The initiative will report on the results of experiments, war gaming, modeling and simulation research, and the feasibility of prototypes as future weapon systems, officials said. The new office is a part of the Air Force Research Laboratory headquartered at Wright-Patterson.
“We might be asked to go do some experiments to get something in the warfighters’ hands to go try out and see if they really work or not in the capacity that they want them to,” he said.
Loren B. Thompson, a senior defense analyst with the Virginia-based Lexington Institute and an industry consultant, said the goal is to make the Air Force “more agile.”
“When an operation gets as big and far-flung as the Air Force, there’s a danger that its various communities will become isolated from each other and too inward-looking,” he said.
People who design weapons requirements may not talk to the operators who use them, leading to costly delays if the weapons don’t meet the needs of the battlefield, he said in an email.
“This is an important initiative that will help the Air Force to keep its military edge over potential enemies without wasting time or money,” Thompson said in an email.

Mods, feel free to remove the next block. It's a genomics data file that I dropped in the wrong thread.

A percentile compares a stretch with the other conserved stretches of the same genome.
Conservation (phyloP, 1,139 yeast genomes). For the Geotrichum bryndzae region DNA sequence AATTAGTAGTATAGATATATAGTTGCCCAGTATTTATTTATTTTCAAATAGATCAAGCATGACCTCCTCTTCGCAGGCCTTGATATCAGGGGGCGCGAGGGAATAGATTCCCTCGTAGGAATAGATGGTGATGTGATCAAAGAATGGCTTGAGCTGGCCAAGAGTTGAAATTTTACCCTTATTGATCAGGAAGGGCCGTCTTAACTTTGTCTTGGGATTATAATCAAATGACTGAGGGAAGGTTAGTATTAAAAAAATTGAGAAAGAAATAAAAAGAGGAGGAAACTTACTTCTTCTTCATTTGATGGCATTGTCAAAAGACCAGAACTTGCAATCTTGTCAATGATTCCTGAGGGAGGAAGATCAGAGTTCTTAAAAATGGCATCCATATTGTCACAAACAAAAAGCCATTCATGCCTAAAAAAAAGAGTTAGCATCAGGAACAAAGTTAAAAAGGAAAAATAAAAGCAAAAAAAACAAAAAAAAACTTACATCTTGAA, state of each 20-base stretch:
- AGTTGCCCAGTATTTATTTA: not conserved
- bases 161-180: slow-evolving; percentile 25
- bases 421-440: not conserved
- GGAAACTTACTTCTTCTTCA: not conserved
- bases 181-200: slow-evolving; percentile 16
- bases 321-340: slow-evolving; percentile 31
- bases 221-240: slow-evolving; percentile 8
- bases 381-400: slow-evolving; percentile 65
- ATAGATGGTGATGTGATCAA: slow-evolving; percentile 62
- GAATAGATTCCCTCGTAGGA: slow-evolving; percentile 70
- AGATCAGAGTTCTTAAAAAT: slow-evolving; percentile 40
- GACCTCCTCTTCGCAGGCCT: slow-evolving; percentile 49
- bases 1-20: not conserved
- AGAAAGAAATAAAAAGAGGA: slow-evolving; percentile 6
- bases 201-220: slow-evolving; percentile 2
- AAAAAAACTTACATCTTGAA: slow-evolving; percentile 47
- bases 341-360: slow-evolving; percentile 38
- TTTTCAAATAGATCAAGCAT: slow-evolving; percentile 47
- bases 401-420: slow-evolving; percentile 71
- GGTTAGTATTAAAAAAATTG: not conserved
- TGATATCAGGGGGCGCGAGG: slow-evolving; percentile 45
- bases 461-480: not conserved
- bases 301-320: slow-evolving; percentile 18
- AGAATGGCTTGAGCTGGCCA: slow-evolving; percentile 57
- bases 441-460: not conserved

A year ago, the Air Force’s top general asked Air Force Materiel Command commander Gen. Ellen Pawlikowski to set up the office, Blackhurst said.
“We really didn’t have a field office addressed at looking at (strategic planning of new technologies) and getting the data for the Air Staff,” he said.
Blackhurst will remain “dual-hatted” as director of the AFRL Plans and Programs Directorate.
“I can go into the laboratory and get the things I need for strategic planning,” he said.
With a nearly $5 billion budget, AFRL counts $2.1 billion in Air Force-funded research while corporate and government agency sponsors fuel another $2.7 billion, according to the agency,
AFRL has about 10,000 civilian employees and military personnel, most of whom work at one of Wright-Patterson’s four directorates.